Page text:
Behavior of triplex silicon carbide fuel cladding designs tested under simulated PWR conditions
Author(s)Stempien, John D. (John Dennis)
Behavior of triplex SiC fuel cladding designs tested under simulated pressurized water reactor conditions
Massachusetts Institute of Technology. Dept. of Nuclear Science and Engineering.
Mujid S. Kazimi.
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A silicon carbide (SiC) fuel cladding for LWRs may allow a number of advances, including: increased safety margins under transients and accident scenarios, such as loss of coolant accidents; improved resource utilization via a higher burnup beyond the present limit of 62 GWd/MTU; and improved waste management. The proposed design, referred to as Triplex, consists of three layers: an inner monolith, a central composite, and an outer environmental barrier coating (EBC). The inner monolith consists of dense SiC which provides strength and hermeticity to contain fission products. The composite layer is made of SiC fibers, woven around the monolith, and then infiltrated with a SiC matrix. The composite layer adds strength to the monolith and provides a pseudo-ductile failure mode. The EBC is a thin coating of SiC applied to the outside of the composite to protect it against corrosion. The ends of the tubes may be sealed via the bonding of SiC end caps to the SiC tube. Triplex tube samples, monolith-only samples, and SiC/SiC bonding samples (consisting of two blocks bonded together) were tested in three phases as part of an evaluation of the SiC cladding system. A number of samples were exposed to PWR coolant and neutronic conditions using an incore loop in the MIT research reactor (MITR-II). Other samples remained in their as-fabricated states for comparison. First, mechanical testing revealed significant strength reduction in the Triplex samples due to irradiation-induced point defects, corrosive pitting of the monolith, and possible differences in the behavior of the Triplex components. Some manufacturing abnormalities were also discovered which could have compromised strength. The Triplex samples tested here were not as strong as reported in a previous study. SEM analysis was able to follow the propagation of cracks from initiation, at the monolith inner surface, to termination, upon breaching the EBC. The composite layer was found to be key in dissipating the energy driving the crack formation. Second, three SiC/SiC bonding methods (six samples total) were tested in the MITR-II to 0.2 dpa, and five of the six samples failed. SEM analysis indicates radiation induced degradation of the bond material. Dimensional and volume measurements established the anisotropic swelling of the two SiC blocks in each bond sample, which would have caused shear stresses on the bonds, contributing to their failure. Finally, thermal diffusivity measurements of the Triplex samples show substantial decreases with irradiation (saturating at about 1 dpa) due to the accumulation of phonon-scattering defects and corrosion of SiC. By 1 dpa, the thermal diffusivity/conductivity of this SiC cladding design is diminished to a value lower than that of Zircaloy. In the as-fabricated state, a large difference exists between the monolith-only and Triplex samples due to the phonon scattering centers at the interfaces of the layers. With irradiation this difference decreases, suggesting that similar corrosion and radiation damage effects exist in both the monolith and Triplex samples.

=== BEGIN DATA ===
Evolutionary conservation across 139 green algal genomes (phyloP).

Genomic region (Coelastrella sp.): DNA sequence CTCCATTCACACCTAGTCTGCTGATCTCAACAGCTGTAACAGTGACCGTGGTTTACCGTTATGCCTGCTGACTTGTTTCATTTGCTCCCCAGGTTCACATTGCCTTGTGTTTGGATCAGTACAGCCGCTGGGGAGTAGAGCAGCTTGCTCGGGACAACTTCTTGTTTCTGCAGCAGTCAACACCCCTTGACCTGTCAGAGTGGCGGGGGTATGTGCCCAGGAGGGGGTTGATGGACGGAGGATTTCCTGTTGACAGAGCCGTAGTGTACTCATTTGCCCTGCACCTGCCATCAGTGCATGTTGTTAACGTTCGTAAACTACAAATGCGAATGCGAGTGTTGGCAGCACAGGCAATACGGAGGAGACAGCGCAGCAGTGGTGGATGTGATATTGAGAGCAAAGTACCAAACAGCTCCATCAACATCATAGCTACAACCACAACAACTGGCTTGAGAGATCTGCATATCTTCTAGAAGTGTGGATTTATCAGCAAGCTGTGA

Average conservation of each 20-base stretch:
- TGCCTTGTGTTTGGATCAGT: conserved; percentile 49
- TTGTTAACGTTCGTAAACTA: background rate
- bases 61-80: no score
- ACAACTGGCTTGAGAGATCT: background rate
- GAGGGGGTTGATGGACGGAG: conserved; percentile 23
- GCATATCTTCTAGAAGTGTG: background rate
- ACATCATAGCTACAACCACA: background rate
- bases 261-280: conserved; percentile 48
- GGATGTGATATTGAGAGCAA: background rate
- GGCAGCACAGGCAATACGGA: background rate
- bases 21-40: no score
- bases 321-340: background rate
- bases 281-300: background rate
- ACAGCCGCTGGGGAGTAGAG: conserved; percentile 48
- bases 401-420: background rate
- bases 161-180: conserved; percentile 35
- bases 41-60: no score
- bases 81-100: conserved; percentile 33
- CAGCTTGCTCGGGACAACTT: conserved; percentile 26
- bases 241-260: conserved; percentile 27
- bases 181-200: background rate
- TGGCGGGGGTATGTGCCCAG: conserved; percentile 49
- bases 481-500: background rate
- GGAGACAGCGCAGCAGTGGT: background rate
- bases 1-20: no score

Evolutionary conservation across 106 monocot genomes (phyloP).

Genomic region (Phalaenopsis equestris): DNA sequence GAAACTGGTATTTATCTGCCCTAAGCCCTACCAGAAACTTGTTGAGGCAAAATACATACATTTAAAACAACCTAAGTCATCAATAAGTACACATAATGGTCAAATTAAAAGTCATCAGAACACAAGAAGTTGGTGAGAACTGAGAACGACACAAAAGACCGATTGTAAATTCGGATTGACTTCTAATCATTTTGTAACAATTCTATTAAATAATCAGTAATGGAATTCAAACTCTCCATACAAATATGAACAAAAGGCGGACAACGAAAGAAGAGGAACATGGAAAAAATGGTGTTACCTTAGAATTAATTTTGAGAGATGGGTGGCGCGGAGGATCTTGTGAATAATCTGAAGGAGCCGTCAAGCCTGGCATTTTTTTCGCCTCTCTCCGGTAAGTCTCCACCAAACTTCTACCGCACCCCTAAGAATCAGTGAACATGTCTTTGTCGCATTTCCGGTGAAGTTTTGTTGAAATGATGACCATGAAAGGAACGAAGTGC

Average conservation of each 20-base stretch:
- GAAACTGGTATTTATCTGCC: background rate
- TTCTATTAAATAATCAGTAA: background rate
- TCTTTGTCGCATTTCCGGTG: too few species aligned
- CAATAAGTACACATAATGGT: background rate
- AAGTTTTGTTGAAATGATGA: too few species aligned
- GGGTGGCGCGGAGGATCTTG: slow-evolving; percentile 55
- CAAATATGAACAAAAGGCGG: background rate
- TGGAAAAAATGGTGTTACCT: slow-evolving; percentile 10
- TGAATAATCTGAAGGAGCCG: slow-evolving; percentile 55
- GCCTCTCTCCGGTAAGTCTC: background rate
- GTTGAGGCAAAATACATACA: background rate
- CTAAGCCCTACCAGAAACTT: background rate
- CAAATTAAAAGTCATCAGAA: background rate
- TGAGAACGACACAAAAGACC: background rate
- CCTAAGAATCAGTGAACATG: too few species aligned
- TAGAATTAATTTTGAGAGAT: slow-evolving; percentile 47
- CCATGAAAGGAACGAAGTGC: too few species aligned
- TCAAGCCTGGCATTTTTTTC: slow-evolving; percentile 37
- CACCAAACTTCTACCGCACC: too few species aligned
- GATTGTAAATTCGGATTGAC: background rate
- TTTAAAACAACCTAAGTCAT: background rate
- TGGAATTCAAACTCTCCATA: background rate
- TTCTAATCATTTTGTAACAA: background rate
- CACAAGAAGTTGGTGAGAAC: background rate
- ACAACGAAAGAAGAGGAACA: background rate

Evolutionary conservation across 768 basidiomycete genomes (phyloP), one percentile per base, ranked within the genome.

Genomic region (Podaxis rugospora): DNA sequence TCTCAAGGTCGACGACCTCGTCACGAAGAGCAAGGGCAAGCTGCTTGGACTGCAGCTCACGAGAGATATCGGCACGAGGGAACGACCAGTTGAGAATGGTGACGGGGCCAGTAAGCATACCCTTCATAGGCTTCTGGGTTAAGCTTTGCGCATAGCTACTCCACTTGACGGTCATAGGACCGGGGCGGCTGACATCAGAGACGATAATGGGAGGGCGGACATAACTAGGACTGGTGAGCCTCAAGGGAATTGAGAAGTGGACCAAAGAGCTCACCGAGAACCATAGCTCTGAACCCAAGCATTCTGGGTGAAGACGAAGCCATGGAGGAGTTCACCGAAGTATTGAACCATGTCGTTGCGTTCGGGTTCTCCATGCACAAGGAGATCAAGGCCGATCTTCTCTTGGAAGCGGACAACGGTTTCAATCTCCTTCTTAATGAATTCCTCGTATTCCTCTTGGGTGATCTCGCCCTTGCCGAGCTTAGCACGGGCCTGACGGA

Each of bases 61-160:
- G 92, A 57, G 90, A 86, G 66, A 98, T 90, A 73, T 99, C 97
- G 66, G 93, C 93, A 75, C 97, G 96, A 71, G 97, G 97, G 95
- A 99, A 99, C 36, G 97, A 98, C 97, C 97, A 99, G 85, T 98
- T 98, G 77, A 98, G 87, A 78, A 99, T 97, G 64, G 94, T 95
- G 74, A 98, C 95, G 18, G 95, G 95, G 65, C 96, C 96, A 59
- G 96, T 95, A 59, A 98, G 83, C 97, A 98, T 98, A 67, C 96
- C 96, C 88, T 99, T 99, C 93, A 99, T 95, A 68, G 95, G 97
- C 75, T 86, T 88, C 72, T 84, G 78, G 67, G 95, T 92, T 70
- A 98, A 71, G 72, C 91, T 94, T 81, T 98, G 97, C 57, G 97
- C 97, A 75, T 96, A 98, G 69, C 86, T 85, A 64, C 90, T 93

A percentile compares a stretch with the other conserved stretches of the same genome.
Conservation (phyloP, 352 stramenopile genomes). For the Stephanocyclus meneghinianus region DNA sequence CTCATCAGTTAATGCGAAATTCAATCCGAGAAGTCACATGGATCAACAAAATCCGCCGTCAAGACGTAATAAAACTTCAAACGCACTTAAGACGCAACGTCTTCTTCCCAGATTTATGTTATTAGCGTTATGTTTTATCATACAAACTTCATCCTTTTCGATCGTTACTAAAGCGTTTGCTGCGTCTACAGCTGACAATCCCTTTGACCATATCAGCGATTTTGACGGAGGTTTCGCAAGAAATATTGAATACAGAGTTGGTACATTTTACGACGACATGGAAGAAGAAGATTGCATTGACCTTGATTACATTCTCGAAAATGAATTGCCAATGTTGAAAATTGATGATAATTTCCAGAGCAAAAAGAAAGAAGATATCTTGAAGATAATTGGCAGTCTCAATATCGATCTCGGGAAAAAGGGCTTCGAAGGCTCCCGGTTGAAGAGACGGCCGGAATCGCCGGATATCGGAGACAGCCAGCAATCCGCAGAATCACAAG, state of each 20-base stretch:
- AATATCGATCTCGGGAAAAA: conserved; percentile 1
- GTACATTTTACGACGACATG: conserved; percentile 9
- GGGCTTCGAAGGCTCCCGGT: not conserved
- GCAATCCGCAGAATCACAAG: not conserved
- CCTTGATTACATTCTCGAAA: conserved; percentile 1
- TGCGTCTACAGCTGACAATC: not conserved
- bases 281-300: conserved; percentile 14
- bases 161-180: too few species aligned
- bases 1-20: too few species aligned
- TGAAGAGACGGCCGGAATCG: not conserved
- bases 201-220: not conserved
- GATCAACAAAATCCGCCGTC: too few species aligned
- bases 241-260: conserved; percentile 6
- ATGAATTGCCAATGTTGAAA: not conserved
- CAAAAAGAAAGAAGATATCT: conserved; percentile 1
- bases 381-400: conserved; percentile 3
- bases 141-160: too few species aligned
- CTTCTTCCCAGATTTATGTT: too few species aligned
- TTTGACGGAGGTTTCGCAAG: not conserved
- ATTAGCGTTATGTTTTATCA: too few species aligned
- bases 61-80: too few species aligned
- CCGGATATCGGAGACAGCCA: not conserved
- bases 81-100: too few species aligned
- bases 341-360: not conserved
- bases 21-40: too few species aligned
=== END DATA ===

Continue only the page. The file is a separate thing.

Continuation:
Thesis (S.M.)--Massachusetts Institute of Technology, Dept. of Nuclear Science and Engineering, 2011.Cataloged from PDF version of thesis.Includes bibliographical references (p. 101-107).
DepartmentMassachusetts Institute of Technology. Dept. of Nuclear Science and Engineering.
Massachusetts Institute of Technology
Nuclear Science and Engineering.